It never ceases to amaze me how many people go through life acting as though they had the absolute and unchanging answers to life’s real questions and problems. It has to be obvious to any honest person that we know very little about the physical world in which we live, about other people, and even about ourselves – much less about the transcendent God and the mysterious ways of God. We are always in need of learning, of changing, and of conversion.
This morning’s first and third readings are obviously about healings and about the restoration to fullness of life. But all three of our readings are also about conversions: about the need of all people for an ever-changing, ever-deepening entry into the life of God.
In our first reading, the unnamed widow of Zerephath comes to believe in God’s presence and work in the prophet Elijah, when he provides her with meal and oil through a time of draught and famine. But when she is faced with her son’s death, and Elijah restores him to life, she finds her faith transformed and deepened in a new an unexpected way. She had already accepted him as a reliable provider of food; but now she is converted and sees in him something far greater. “Now I know that you are a man of God, and that the word of the LORD in your mouth is truth.”
Our second reading provides us with the only account of Paul’s conversion that actually comes from Paul. The other three versions are all in Acts. And here, Paul describes his own, no-doubt, deeply held, former conviction that following zealously all the precepts of Torah was the way to be faithful to God and to live the life of God. But in his life-changing encounter with the risen Jesus, Paul found himself profoundly changed. He, too, was converted, or maybe converted once again; and it wouldn’t be the last time!
And in our gospel story, when Jesus, taking on the role of Elijah, raises the son of the widow of Nain from the dead, the people in the town find themselves converted. This is not only a teacher and a wonder-worker from Nazareth. Here is much more. “A great prophet has risen among us!” they exclaim; and “God has looked favorably on [or “visited”] God’s people.”
As we enter into June and into the summer months in general, many of us are looking forward to journeys of various kinds. Some of us will be staying close to home. Others will be traveling great distances. And, especially, for longer journeys, we tend to put in a lot of time planning and preparing for them, as well as looking forward to them.
But what about the greatest journey of all? What about the journey of our lives? How much planning and attention do we give to that journey?
Unless we spend our entire life in an infantile state, that journey of our lives necessarily includes a whole series of conversions or transitions. We have, of course, the obvious transitions from infancy, to the life of young children, to that of older children, to our teenage years, to a life as young adults, to middle age, to old age. But that journey, that series of conversions, that series of transformations, is not just about the passage of time. It includes changes in perspective, in outlook, in our sense of what is most important in life, in what is worth living for. It involves, one hopes, not just an extension of life but also a deepening of life.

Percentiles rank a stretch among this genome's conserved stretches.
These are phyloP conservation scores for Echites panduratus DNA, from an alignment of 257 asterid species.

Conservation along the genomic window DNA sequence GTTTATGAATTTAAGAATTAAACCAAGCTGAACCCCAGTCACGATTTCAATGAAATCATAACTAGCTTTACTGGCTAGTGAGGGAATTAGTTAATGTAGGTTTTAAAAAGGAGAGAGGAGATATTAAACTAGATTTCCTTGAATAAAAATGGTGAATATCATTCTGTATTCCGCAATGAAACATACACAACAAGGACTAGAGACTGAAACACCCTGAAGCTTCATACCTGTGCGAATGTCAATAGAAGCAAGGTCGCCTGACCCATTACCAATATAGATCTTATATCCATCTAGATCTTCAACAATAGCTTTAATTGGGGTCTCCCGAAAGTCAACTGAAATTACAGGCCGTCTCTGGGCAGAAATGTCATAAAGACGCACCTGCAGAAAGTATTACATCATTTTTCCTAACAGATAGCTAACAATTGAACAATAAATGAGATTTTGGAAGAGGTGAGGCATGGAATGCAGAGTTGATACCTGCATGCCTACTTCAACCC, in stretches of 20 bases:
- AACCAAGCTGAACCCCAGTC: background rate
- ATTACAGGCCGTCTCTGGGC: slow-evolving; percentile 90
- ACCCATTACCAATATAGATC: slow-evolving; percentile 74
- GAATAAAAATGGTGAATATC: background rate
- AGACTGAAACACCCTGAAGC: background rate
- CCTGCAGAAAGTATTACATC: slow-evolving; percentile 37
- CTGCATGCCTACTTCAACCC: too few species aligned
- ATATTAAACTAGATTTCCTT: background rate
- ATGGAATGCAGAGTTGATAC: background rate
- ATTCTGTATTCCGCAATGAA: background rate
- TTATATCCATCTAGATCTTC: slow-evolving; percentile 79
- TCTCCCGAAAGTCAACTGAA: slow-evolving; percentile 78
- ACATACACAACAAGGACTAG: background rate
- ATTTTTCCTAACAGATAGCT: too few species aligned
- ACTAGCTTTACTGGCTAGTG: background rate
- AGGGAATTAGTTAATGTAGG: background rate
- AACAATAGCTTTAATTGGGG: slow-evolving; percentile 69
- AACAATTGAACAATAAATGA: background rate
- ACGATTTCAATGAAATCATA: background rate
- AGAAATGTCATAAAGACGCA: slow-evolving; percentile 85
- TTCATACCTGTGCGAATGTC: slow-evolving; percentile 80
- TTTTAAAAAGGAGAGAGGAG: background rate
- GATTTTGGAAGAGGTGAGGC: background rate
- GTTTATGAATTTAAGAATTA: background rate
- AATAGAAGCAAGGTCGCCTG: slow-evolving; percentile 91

All too often, we as religious people tend to define “conversion” as a transformation from something negative or evil to something positive or good. But by and large, the conversions that we experience in life are, like those experienced by the people in today’s readings, conversions from something good to something even better.
The widow of Zerephath’s faith in Elijah was profoundly deepened. Paul’s dedication to God was transformed and deepened to such an extent that it changed his entire life. And the people of Nain, presumably faithful to the God of Israel to begin with, came to experience God’s immediate and full presence in the teacher and life-giving healer from Nazareth.
In reflecting on the nature of conversion in the Gospel According to Luke and in Luke’s second volume, the Acts of the Apostles, Joel Green (Conversion in Luke-Acts, pp. 67-8) observes the way that people in both works discover that “A change is required, and this change is not simply from one state to another, but from one kind of journey to another. That is, conversion signifies a continued journey in the right direction down a road under reconstruction.”
The road of our lives is always “a road under reconstruction.” Until we take our last breath, not only isn’t the journey complete, but neither is the road on which we journey complete. The same God who touched and transformed the lives and the life-journeys of the characters in today’s readings, is constantly at work in us, reconstructing the roads of our lives, inviting us into continued conversions, and leading us always into a new and deeper life.
But in order to continue that journey with and in and to God, we have to be open to that continuing reconstruction of the road. That is something that those who take a fundamentalist approach to scripture and their life of faith as a whole are not willing to do. After all, if you think you already have the absolute and unchangeable answers, you don’t need to change; in fact, you can’t risk changing.
Yet even for those of us who are open to a lifetime of learning and relearning and being transformed and converted over and over again, that change is often not easy. And yet it is absolutely necessary if we are intent on becoming what God calls us to be. As the great, 19th-century English theologian, John Henry Newman observed: “In a higher world it is otherwise, but here below to live is to change, and to be perfect is to have changed often.”